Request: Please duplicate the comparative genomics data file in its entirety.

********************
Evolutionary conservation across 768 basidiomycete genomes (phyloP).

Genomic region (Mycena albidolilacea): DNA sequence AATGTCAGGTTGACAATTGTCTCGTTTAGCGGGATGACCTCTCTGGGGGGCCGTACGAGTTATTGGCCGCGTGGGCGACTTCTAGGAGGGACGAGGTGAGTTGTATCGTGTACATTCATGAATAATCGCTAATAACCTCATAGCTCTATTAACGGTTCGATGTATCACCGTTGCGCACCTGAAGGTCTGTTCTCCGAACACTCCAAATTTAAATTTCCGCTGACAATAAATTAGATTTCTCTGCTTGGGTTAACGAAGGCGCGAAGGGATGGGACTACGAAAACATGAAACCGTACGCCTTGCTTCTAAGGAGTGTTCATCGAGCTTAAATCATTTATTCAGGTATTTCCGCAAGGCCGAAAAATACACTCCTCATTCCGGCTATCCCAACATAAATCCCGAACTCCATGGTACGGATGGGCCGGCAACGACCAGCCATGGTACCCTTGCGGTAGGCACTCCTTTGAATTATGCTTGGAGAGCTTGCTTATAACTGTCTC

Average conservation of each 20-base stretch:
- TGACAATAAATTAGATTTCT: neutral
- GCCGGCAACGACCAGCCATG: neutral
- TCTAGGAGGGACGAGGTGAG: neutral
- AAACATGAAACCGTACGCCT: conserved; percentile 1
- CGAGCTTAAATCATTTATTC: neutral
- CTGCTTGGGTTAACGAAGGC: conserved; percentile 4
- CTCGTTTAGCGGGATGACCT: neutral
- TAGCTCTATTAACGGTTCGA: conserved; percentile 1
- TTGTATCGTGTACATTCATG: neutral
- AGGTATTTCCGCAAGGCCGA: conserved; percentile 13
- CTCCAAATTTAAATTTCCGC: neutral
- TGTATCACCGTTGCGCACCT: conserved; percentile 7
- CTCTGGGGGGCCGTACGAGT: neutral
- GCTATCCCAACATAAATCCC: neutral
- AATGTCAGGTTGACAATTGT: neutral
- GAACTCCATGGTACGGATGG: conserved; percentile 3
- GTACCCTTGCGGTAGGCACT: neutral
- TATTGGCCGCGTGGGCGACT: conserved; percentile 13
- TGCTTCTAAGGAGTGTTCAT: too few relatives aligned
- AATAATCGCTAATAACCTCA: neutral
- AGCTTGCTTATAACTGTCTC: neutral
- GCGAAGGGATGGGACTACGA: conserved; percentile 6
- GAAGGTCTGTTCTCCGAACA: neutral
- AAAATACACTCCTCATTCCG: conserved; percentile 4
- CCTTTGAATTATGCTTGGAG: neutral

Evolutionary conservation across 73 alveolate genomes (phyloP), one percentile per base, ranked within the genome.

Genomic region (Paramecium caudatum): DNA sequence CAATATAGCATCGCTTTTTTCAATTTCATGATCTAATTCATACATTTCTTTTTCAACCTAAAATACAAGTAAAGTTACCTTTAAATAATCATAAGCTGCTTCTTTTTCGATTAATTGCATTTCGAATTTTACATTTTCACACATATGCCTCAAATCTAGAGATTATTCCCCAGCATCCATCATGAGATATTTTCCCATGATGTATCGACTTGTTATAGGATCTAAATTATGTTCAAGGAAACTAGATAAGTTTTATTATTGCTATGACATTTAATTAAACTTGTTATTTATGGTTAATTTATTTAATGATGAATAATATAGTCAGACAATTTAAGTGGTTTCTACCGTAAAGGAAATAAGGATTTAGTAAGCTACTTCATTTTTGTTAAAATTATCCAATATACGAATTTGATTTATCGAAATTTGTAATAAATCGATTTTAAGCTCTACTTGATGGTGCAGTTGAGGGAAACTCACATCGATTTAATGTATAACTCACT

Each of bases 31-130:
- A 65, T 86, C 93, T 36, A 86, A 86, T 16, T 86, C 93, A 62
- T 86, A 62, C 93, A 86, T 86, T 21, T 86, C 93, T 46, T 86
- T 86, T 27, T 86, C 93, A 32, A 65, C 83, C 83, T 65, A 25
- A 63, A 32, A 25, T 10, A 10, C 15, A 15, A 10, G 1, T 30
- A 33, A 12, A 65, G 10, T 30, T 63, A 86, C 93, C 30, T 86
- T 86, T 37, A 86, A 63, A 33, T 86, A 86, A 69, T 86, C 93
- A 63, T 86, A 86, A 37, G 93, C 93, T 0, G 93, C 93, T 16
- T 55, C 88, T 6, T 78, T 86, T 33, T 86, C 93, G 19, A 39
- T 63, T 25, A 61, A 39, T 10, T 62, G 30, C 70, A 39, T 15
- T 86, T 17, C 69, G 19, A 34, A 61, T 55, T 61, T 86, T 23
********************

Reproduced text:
Evolutionary conservation across 768 basidiomycete genomes (phyloP).

Genomic region (Mycena albidolilacea): DNA sequence AATGTCAGGTTGACAATTGTCTCGTTTAGCGGGATGACCTCTCTGGGGGGCCGTACGAGTTATTGGCCGCGTGGGCGACTTCTAGGAGGGACGAGGTGAGTTGTATCGTGTACATTCATGAATAATCGCTAATAACCTCATAGCTCTATTAACGGTTCGATGTATCACCGTTGCGCACCTGAAGGTCTGTTCTCCGAACACTCCAAATTTAAATTTCCGCTGACAATAAATTAGATTTCTCTGCTTGGGTTAACGAAGGCGCGAAGGGATGGGACTACGAAAACATGAAACCGTACGCCTTGCTTCTAAGGAGTGTTCATCGAGCTTAAATCATTTATTCAGGTATTTCCGCAAGGCCGAAAAATACACTCCTCATTCCGGCTATCCCAACATAAATCCCGAACTCCATGGTACGGATGGGCCGGCAACGACCAGCCATGGTACCCTTGCGGTAGGCACTCCTTTGAATTATGCTTGGAGAGCTTGCTTATAACTGTCTC

Average conservation of each 20-base stretch:
- TGACAATAAATTAGATTTCT: neutral
- GCCGGCAACGACCAGCCATG: neutral
- TCTAGGAGGGACGAGGTGAG: neutral
- AAACATGAAACCGTACGCCT: conserved; percentile 1
- CGAGCTTAAATCATTTATTC: neutral
- CTGCTTGGGTTAACGAAGGC: conserved; percentile 4
- CTCGTTTAGCGGGATGACCT: neutral
- TAGCTCTATTAACGGTTCGA: conserved; percentile 1
- TTGTATCGTGTACATTCATG: neutral
- AGGTATTTCCGCAAGGCCGA: conserved; percentile 13
- CTCCAAATTTAAATTTCCGC: neutral
- TGTATCACCGTTGCGCACCT: conserved; percentile 7
- CTCTGGGGGGCCGTACGAGT: neutral
- GCTATCCCAACATAAATCCC: neutral
- AATGTCAGGTTGACAATTGT: neutral
- GAACTCCATGGTACGGATGG: conserved; percentile 3
- GTACCCTTGCGGTAGGCACT: neutral
- TATTGGCCGCGTGGGCGACT: conserved; percentile 13
- TGCTTCTAAGGAGTGTTCAT: too few relatives aligned
- AATAATCGCTAATAACCTCA: neutral
- AGCTTGCTTATAACTGTCTC: neutral
- GCGAAGGGATGGGACTACGA: conserved; percentile 6
- GAAGGTCTGTTCTCCGAACA: neutral
- AAAATACACTCCTCATTCCG: conserved; percentile 4
- CCTTTGAATTATGCTTGGAG: neutral

Evolutionary conservation across 73 alveolate genomes (phyloP), one percentile per base, ranked within the genome.

Genomic region (Paramecium caudatum): DNA sequence CAATATAGCATCGCTTTTTTCAATTTCATGATCTAATTCATACATTTCTTTTTCAACCTAAAATACAAGTAAAGTTACCTTTAAATAATCATAAGCTGCTTCTTTTTCGATTAATTGCATTTCGAATTTTACATTTTCACACATATGCCTCAAATCTAGAGATTATTCCCCAGCATCCATCATGAGATATTTTCCCATGATGTATCGACTTGTTATAGGATCTAAATTATGTTCAAGGAAACTAGATAAGTTTTATTATTGCTATGACATTTAATTAAACTTGTTATTTATGGTTAATTTATTTAATGATGAATAATATAGTCAGACAATTTAAGTGGTTTCTACCGTAAAGGAAATAAGGATTTAGTAAGCTACTTCATTTTTGTTAAAATTATCCAATATACGAATTTGATTTATCGAAATTTGTAATAAATCGATTTTAAGCTCTACTTGATGGTGCAGTTGAGGGAAACTCACATCGATTTAATGTATAACTCACT

Each of bases 31-130:
- A 65, T 86, C 93, T 36, A 86, A 86, T 16, T 86, C 93, A 62
- T 86, A 62, C 93, A 86, T 86, T 21, T 86, C 93, T 46, T 86
- T 86, T 27, T 86, C 93, A 32, A 65, C 83, C 83, T 65, A 25
- A 63, A 32, A 25, T 10, A 10, C 15, A 15, A 10, G 1, T 30
- A 33, A 12, A 65, G 10, T 30, T 63, A 86, C 93, C 30, T 86
- T 86, T 37, A 86, A 63, A 33, T 86, A 86, A 69, T 86, C 93
- A 63, T 86, A 86, A 37, G 93, C 93, T 0, G 93, C 93, T 16
- T 55, C 88, T 6, T 78, T 86, T 33, T 86, C 93, G 19, A 39
- T 63, T 25, A 61, A 39, T 10, T 62, G 30, C 70, A 39, T 15
- T 86, T 17, C 69, G 19, A 34, A 61, T 55, T 61, T 86, T 23